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How Did Plantation and the Slave Trade Contribute to Capitalist Development in the Atlantic Economy - Research Paper Example

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"How Did Plantation and the Slave Trade Contribute to Capitalist Development in the Atlantic Economy" paper addresses how plantation and slave trade contributed to the rise of capitalism. The paper explores the horrors of the slave trade and how slave traders led to the development of capitalism…
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How Did Plantation and the Slave Trade Contribute to Capitalist Development in the Atlantic Economy
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Extract of sample "How Did Plantation and the Slave Trade Contribute to Capitalist Development in the Atlantic Economy"

Download file to see previous pages The transatlantic slave trade, which lasted for two hundred years, from 1650 to 1850, was of significance in world history. During this period, countless numbers of lives were lost due to the harsh working conditions that the slaves were subjected to by the slave owners. To a considerable extent, the rise of capitalism in the Atlantic economy resulted from the slave trade and plantation. Slave trade and plantation farming paved the way for the investment of surplus cash, which the merchants accrued. In addition, clergy, monarchs, guilds, and aristocrats had the opportunity to invest their surplus cash (Coclanis 2005, p. 32). The horrors of the slave trade still exist today and can be seen in the numerous inter-class struggles. Many years after the end of slavery, the world has continued to witness vast class and racial differences.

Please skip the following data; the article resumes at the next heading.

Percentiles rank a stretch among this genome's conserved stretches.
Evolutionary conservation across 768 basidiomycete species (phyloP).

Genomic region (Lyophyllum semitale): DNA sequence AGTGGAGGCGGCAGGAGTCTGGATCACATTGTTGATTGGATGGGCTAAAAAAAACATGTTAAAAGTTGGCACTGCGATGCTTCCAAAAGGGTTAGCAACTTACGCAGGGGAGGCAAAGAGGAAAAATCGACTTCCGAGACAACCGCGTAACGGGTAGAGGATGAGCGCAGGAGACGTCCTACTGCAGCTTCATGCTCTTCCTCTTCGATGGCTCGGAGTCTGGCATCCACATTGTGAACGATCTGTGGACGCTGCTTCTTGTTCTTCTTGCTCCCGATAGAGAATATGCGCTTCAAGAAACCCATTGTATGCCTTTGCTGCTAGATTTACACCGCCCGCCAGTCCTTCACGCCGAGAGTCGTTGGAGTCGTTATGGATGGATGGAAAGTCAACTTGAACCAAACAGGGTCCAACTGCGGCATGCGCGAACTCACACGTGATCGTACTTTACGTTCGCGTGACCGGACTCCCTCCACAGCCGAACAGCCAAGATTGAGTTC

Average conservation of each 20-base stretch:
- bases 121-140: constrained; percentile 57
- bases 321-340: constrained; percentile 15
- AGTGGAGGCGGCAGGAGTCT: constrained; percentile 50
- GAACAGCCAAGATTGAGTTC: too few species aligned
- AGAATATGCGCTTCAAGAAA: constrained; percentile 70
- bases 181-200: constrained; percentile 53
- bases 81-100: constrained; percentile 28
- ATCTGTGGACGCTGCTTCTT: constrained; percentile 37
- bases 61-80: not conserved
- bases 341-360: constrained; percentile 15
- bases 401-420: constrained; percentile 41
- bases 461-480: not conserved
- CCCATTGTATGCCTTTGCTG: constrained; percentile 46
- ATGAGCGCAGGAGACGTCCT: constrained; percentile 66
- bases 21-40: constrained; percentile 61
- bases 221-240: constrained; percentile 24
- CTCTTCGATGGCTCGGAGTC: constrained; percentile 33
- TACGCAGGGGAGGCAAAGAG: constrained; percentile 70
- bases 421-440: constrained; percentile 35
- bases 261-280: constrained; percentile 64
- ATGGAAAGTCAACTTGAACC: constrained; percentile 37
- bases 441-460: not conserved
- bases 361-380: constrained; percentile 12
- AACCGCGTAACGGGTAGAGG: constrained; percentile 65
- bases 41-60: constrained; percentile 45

To a large extent, slavery contributed to the rise of capitalism in the Atlantic economy. With their motives for accumulating wealth, slave owners subjected the slaves to poor conditions in the plantations. These poor conditions can be equated to the capitalistic ideals, which aim at accumulating surplus value at the expense of the poor. During the slave trade, the term chattel slavery was commonly used. The use of this term primarily meant personal property; the slaves used to be the legal property of the slave owners. As such, slave owners considered slaves as investments, which had to be used to realize some gains (Tracy 1997, p. 46).

In the Atlantic economy, the primitive accumulation of capitalists meant finding someone to work in the farms. The oppression of slaves by slave traders and slave owners had significant contributions to the development of capitalism (Lovejoy 2000, p. 6). Based on the relationship between slavery and capitalism, it can be argued that the system of capitalism arose from slavery. While capitalism was based on free labor, slavery was based on slave labor. Slaves used to work in the plantation farms without any remuneration. ...Download file to see next pages Read More
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